The reason many of our buildings fell apart during last hurricane season wasn’t because it hit us ridiculously hard. Many windows fell out of downtown buildings because they weren’t installed properly, not because they weren’t strong enough. Inspection reports following the storms showed that windows failed by popping out of misplaced frames and was typically not the result of glass breaking. Once wind can get into a building (especially office buildings) it can then continue to pop out other windows by placing stresses and forces on them which they are not typically supposed to handle.

    Shoddy construction is a huge part of the crisis we will face the next time a hurricane comes barreling down on us. It’s all part of the fact that developers come into Miami in search of a quick buck and leave before they can see the impact that their building has left on our community…

    Codes aren’t what they should be. Especially for older buildings which do not have to meet the more current codes. This law should be updated to mandate changes to all existing structures…

  10. Manola Blablablanik    Thu Jul 27, 01:27 PM #  

    Um … I just love the bit about how it might interfere with traffic in and out of MIA!

  11. Miami Transit Man    Thu Jul 27, 01:55 PM #  

    Manola BBB, It wouldn’t actually… The airlines would be required to take-off at a slightly steeper incline than what they do now, which, they don’t want to do because it burns more fuel and thus increases their costs…

    No biggie, just fly into San Diego or LaGuardia one day (Depends on the weather conditions) and you’ll see two approaches that would be far worse than Miami’s. The FAA squeals ridiculously whenever a new project is announced in Miami…

  12. oldswish    Thu Jul 27, 04:27 PM #  

    I love it when someone uses the word squeal when talking about development.

  13. Barca    Sat Jul 29, 01:24 PM #  

    I’m not sure I agreee with the part about shoddy construction. Maybe in low rises in Hialeah, Little Havana, or Miami Beach, which are built by small General Contractors who use low quality subcontractors; but you’ll be hard pressed to find shoddy construction in buildings that cost $20+ million to construct, i.e 15 stories and up. The taller buildings in question, the ones that are changing the Miami skyline, are all built by large, reputable General Contractors(i.e Bovis, Coastal, Suffolk, etc). These guys are very selective in their choice of subcontractors; they only use large and well established companies that are able to handle projects of this magnitude, companies that have been tested over and over in previous projects. My point is that concrete is concrete, stucco is stucco, paint is paint, and so on… The buildings are designed by engineers and architects to comply with the building code. It’s possible for the developer to skimp on the minor, mostly irrelevant items such as the thickness of the drywall, or the quality of the finishes, but the rest is pretty much standard. You cant use lower strength concrete, weaker glass, and/or windows/storefronts that have not been tested and approved by the state. Rmember, the construction of a building is strictly regulated, and the parties involved (GC, bonding companies, Lenders, County, etc) have a big stake in each project; tere you can not make a blanket and uninformed statement like that without sounding like an ignoramus.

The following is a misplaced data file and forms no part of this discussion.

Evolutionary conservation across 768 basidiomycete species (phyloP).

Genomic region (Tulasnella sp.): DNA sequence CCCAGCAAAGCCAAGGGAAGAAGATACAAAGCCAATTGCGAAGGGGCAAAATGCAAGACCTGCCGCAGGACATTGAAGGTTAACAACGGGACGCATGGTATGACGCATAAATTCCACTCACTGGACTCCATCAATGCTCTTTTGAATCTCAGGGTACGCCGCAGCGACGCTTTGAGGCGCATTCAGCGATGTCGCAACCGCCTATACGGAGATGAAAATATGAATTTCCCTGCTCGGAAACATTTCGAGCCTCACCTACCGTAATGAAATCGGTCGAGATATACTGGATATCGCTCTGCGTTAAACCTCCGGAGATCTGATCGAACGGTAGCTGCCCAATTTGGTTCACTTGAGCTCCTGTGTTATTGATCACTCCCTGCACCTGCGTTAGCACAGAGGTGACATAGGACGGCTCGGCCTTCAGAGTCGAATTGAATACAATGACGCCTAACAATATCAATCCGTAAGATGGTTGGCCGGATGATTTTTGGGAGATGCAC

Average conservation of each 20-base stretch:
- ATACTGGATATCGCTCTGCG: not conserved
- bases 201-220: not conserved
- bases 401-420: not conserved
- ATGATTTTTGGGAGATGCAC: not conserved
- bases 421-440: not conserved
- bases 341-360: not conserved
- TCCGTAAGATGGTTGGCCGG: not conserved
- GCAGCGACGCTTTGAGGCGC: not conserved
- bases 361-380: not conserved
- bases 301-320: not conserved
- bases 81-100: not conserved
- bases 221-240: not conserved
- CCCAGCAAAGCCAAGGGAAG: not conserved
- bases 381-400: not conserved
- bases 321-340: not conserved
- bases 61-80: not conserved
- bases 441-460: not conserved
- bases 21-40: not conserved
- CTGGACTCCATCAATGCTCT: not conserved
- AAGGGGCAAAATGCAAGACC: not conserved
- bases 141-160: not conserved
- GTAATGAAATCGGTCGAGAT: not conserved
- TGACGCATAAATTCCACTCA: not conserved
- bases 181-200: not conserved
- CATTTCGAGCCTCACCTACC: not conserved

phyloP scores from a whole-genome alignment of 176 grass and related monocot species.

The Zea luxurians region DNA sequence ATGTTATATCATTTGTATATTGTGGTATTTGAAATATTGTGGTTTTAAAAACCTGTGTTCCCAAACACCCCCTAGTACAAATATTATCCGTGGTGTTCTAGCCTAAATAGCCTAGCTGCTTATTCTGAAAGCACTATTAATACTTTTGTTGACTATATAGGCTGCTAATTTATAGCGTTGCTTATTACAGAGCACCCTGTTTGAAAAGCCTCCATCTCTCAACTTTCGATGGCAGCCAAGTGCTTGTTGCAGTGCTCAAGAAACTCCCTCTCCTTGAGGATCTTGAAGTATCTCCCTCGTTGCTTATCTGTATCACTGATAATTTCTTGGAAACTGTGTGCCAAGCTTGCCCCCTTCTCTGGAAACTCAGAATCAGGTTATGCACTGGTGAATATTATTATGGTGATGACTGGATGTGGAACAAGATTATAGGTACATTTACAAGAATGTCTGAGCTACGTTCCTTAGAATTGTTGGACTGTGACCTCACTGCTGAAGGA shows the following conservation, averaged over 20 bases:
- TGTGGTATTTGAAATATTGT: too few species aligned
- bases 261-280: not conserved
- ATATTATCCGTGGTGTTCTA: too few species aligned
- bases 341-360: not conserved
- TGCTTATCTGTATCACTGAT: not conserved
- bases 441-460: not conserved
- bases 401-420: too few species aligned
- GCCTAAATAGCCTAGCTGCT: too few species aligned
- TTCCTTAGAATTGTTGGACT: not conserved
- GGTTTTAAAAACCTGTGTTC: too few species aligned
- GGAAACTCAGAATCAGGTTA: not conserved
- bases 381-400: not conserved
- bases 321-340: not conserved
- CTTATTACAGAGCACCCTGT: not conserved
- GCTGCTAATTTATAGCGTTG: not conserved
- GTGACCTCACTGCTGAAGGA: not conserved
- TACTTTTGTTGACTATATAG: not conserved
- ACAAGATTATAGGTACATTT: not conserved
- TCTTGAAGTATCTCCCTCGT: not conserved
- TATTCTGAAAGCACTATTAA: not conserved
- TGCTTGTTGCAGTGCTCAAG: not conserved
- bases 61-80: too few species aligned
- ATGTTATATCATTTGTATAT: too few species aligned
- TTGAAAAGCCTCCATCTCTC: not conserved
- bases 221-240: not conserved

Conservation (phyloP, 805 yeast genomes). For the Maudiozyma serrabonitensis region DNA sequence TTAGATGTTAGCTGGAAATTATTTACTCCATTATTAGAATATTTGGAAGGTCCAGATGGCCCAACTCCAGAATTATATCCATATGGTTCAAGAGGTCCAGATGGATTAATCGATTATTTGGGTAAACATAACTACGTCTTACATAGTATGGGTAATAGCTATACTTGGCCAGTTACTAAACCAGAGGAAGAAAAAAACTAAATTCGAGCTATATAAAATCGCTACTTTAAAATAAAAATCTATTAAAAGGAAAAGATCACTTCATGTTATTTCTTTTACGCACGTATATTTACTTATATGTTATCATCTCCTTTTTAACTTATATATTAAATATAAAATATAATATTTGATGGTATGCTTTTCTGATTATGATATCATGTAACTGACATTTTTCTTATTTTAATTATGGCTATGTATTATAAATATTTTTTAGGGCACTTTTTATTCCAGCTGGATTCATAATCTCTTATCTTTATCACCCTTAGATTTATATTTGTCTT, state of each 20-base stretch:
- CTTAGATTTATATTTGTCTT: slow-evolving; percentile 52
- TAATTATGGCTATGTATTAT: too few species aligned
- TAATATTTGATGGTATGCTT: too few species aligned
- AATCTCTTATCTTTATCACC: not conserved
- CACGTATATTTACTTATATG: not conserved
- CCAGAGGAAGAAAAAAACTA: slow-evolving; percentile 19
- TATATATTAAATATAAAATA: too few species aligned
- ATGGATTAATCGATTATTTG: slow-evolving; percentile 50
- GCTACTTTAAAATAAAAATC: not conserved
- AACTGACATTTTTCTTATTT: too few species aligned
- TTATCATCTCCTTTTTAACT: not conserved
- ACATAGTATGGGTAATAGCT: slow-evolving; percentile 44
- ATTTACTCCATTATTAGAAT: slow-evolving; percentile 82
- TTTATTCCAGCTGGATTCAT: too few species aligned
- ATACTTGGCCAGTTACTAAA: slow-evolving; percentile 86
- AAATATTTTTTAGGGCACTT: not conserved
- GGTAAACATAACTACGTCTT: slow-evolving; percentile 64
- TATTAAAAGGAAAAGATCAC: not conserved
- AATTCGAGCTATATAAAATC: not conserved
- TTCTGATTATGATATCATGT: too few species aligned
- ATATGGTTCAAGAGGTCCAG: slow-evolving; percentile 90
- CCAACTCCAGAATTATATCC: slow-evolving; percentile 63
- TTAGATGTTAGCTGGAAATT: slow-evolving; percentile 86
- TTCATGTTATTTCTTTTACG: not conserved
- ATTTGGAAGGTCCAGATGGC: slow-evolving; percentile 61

14. NicFitKid    Sun Jul 30, 01:18 PM #  

    Hey Barca, if all high-rises have such high-quality construction, why was Brickell awash in broken glass after Wilma popped out all the windows?

  15. Manola Blablablanik    Sun Jul 30, 01:57 PM #  

    I hate to pop your cherries (LOL!) but forget even shoddy construction—how about outright design flaws? I’m not in a position to disclose much, but I do know that at least one of those big ass condos, which has already sold out but is not yet finished, had to be redesigned because of stupid shit like the doors not being the right size on the plans, etc;

    Realistically, in this city of glass, something’s bound to break. Nowhere in the world has 100% perfect construction. (And yes, Transit Man makes the point—it’s not the glass; it’s the installation. 99% of the windows could be installed properly and if 1 breaks, that’s it.)

    It all comes down to what I have always called hubris. If you live in glass houses, don’t throw stones and don’t complain.